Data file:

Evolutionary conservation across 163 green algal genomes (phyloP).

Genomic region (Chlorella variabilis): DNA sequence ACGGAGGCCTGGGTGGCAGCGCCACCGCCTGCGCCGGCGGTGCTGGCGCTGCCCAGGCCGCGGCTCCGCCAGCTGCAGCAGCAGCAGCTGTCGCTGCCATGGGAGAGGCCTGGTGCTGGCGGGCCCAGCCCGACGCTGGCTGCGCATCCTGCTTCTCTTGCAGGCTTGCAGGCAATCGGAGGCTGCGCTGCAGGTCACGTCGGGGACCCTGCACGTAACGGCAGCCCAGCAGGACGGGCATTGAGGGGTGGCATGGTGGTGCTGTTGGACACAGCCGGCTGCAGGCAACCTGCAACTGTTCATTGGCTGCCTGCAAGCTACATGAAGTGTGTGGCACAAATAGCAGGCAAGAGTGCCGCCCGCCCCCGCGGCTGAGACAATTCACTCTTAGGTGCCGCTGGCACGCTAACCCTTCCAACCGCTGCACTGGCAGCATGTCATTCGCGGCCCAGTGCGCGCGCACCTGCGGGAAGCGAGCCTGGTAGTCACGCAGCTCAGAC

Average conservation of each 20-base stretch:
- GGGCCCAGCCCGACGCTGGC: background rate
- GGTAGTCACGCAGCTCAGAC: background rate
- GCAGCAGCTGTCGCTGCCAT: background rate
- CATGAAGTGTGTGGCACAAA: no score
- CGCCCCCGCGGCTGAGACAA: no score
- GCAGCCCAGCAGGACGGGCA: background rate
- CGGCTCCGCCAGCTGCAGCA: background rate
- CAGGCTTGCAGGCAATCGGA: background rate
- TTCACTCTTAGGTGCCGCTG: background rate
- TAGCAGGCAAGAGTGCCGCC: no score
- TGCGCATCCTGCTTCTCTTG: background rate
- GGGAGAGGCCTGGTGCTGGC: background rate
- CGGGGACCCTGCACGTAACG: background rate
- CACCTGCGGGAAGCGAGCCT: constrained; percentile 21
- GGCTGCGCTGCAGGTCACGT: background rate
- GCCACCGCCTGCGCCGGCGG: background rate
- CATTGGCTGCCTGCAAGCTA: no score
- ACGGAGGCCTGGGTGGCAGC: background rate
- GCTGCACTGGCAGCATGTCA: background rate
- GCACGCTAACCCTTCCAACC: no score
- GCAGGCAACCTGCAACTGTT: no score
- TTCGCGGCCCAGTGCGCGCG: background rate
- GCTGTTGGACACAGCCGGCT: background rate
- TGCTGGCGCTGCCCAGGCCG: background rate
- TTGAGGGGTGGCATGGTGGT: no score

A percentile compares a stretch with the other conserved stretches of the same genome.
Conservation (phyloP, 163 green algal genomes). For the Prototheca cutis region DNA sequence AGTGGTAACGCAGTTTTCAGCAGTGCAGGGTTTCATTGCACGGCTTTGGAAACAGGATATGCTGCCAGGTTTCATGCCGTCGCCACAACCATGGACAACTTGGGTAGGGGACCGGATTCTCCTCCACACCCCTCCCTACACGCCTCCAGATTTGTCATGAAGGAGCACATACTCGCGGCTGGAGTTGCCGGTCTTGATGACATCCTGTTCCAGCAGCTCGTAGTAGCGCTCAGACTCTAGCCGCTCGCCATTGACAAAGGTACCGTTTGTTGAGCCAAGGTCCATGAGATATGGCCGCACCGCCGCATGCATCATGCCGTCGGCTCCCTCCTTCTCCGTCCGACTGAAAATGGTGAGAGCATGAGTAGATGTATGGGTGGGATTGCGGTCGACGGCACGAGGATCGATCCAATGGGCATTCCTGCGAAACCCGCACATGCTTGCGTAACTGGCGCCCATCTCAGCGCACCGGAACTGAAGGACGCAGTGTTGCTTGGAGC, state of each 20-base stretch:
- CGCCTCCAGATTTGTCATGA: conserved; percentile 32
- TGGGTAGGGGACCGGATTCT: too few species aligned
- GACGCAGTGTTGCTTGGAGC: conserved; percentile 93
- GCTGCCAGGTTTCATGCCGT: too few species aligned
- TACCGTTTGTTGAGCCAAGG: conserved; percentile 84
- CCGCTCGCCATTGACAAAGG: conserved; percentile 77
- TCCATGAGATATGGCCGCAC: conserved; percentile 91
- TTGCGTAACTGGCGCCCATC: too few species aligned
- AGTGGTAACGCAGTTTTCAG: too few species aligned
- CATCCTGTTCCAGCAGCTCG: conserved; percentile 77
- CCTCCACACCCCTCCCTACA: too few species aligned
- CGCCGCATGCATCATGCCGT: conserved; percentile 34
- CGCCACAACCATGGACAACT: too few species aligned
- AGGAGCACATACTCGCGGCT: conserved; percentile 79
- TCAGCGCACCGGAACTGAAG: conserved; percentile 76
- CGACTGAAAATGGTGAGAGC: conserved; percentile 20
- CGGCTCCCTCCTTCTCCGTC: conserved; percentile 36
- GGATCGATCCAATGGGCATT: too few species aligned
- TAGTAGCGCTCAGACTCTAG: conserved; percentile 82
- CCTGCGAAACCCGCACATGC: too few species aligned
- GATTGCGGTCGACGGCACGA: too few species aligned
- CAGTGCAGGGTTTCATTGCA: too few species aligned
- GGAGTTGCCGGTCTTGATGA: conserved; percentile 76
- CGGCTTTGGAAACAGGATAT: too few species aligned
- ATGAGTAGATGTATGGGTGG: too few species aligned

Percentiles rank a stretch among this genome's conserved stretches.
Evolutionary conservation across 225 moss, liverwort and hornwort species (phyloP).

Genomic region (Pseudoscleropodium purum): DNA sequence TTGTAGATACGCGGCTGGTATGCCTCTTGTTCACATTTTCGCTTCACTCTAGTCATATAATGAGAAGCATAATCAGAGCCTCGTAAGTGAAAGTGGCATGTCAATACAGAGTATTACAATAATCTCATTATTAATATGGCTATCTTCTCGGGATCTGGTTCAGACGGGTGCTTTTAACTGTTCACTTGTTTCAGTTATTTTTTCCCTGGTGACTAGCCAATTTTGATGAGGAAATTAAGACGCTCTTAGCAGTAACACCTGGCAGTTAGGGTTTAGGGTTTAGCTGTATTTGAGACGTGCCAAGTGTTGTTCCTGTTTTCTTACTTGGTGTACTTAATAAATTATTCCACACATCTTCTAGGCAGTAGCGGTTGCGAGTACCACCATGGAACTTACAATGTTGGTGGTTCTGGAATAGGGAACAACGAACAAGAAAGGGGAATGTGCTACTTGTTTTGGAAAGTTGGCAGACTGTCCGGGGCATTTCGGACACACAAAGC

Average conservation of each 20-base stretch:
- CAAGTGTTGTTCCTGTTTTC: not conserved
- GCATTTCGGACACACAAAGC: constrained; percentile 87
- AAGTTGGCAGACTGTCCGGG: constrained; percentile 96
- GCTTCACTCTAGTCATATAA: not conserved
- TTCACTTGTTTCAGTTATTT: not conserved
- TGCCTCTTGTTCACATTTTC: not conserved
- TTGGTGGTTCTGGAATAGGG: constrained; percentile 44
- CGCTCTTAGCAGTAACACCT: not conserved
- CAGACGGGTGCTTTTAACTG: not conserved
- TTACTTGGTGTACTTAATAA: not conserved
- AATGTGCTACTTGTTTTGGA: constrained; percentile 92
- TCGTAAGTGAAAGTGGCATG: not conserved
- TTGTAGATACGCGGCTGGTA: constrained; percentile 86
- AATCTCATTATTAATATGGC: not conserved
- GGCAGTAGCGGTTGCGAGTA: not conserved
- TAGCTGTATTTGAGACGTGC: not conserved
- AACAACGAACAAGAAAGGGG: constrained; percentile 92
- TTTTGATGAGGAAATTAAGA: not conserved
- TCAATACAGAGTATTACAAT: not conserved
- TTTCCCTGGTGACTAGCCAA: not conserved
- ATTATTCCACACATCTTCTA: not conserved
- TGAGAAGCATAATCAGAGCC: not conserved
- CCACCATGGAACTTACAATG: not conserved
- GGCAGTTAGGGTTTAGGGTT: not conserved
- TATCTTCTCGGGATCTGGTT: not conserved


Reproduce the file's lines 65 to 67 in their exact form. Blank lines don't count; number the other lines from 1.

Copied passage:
- TGCCTCTTGTTCACATTTTC: not conserved
- TTGGTGGTTCTGGAATAGGG: constrained; percentile 44
- CGCTCTTAGCAGTAACACCT: not conserved